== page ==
When it comes to nourishing ourselves and the future generations that will inhabit our planet, there’s little room to doubt that on a global scale we’re ‘biting the hand that feeds us.’ Eighty percent of global deforestation and 11 percent of anthropogenic carbon emissions come from agriculture, and conventional farming practices are leading causes of water pollution, biodiversity loss and land degradation – among various other environmental impacts.
So what might turn things around? Advocating for alternative practices such as organic agriculture is an obvious piece of the puzzle, but polarizing debates that pit organics against conventional practices can miss the nuances required to facilitate large-scale shifts in direction and emphasis. Food systems are complex and take generations to change.
In this article, we’ll begin to look at some of the questions that should be asked about the role organic agriculture could play in the long-term transition to a more sustainable way of feeding the planet.
What is organic agriculture?
First, it’s important to recognize that organic agriculture isn’t just about ‘what we don’t do’ – such as avoiding synthetic fertilizers, pesticides, insecticides and fungicides – but also about contributing positively to the environment through benefits like soil health, water retention, biodiversity and community wellbeing. IFOAM – Organics International defines organic agriculture as:
“a production system that sustains the health of soils, ecosystems and people. It relies on ecological processes, biodiversity and cycles adapted to local conditions, rather than the use of inputs with adverse effects. Organic agriculture combines tradition, innovation, and science to benefit the shared environment and promote fair relationships and good quality of life for all involved.”
While food that’s labeled ‘organic’ first gained a foothold in the global market in the 1960s, organic agriculture is an ancient practice. Large number of farmers across the globe, particularly smallholders and subsistence growers in less-developed parts of the world, have been using organic methods for generations. Often, such an approach is employed out of necessity, even if it goes without organic certification – which can be time-intensive and prohibitively expensive to obtain – on the international market.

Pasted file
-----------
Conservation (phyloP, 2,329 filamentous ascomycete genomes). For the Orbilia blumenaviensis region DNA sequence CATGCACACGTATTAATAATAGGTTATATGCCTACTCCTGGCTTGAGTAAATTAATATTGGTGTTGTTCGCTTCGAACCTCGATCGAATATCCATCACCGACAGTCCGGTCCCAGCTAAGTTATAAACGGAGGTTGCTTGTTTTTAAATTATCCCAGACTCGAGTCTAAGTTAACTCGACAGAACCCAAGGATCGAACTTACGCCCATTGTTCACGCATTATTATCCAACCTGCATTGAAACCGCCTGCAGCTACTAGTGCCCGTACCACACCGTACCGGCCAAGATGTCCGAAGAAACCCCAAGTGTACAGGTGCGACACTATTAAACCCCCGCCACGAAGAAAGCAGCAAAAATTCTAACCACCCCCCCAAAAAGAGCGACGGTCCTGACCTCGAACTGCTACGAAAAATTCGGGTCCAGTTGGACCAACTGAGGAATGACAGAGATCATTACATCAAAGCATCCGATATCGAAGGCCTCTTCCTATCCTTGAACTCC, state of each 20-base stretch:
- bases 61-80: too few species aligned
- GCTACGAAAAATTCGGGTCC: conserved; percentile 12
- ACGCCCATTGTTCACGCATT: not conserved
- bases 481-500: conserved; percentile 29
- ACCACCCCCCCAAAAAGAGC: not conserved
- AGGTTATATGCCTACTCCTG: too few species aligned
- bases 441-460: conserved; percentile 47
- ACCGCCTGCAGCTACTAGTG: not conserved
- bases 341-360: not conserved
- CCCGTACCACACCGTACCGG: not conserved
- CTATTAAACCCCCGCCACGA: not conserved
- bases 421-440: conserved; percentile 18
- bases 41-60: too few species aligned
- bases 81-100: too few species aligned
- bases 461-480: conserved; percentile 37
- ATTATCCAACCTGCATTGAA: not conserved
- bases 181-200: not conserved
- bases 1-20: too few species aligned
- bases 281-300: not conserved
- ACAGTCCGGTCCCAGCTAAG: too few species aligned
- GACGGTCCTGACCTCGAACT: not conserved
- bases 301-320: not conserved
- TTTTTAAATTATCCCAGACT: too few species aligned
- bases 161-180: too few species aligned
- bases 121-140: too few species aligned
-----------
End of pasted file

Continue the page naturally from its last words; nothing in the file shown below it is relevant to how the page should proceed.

For families and communities that have lived in the same place for generations, practices that deplete the soil and degrade ecosystem services can’t be sustained year on year, particularly if external agricultural inputs aren’t readily available or accessible, or their adverse effects are evident to farmers and their communities.
What are the land-use challenges for organic agriculture?
Organic agricultural practices are already being applied much more widely than the 1.5 percent of global farmland that is currently certified organic conveys: while it’s currently impossible to ascertain the true land area under organic cultivation, it’s estimated that millions of smallholder farmers across the globe are currently employing these practices – without official recognition.
But one of the biggest challenges for scaling up further is the yield-to-land ratio. At present, a number of meta-analyses have concluded that organic agricultural yields are an average of 19 to 25 percent lower than those for conventional agriculture, though there’s a wide range of estimates depending on the crop and conditions; some crops – such as rye, raspberries and snap beans in one 2014 U.S.-wide study – often have higher yields under organic management.
“Yields do matter,” says Verena Seufert, an assistant professor at the Free University of Amsterdam. “I’ve talked to organic farmers in India who told me that they’re considering reverting back to conventional agriculture because their yields are too low, and the premium prices [that organics can carry in the market] in their context do not make up for that.”
From a wider perspective as well, that takes into account other challenges such as emissions reduction and biodiversity recovery, it can make sense to try to reduce the amount of land on which food is grown. While land that’s farmed organically, on average, does emit less greenhouse gas than conventionally-farmed land, this pales in comparison to the carbon-sequestering potential of, say, an intact tropical forest, which can absorb up to 600 kilograms (1,323 pounds) of carbon per hectare per year. “A natural ecosystem can support biodiversity and contribute to climate mitigation much better than any agricultural land can,” says Seufert. “From that point of view, it makes sense to produce high amounts of outputs from your agricultural land so that you can – ideally, in theory – leave more land to nature.”
However, Seufert notes that there are likely ways to close that gap, such as by dedicating more research funding to organic agriculture, which has received very little such investment in the past few decades. For example, when it comes to crop breeding, she says that around 95 percent of the crop varieties used in organic croplands were actually bred for conventional agriculture, despite needing different traits in order to thrive.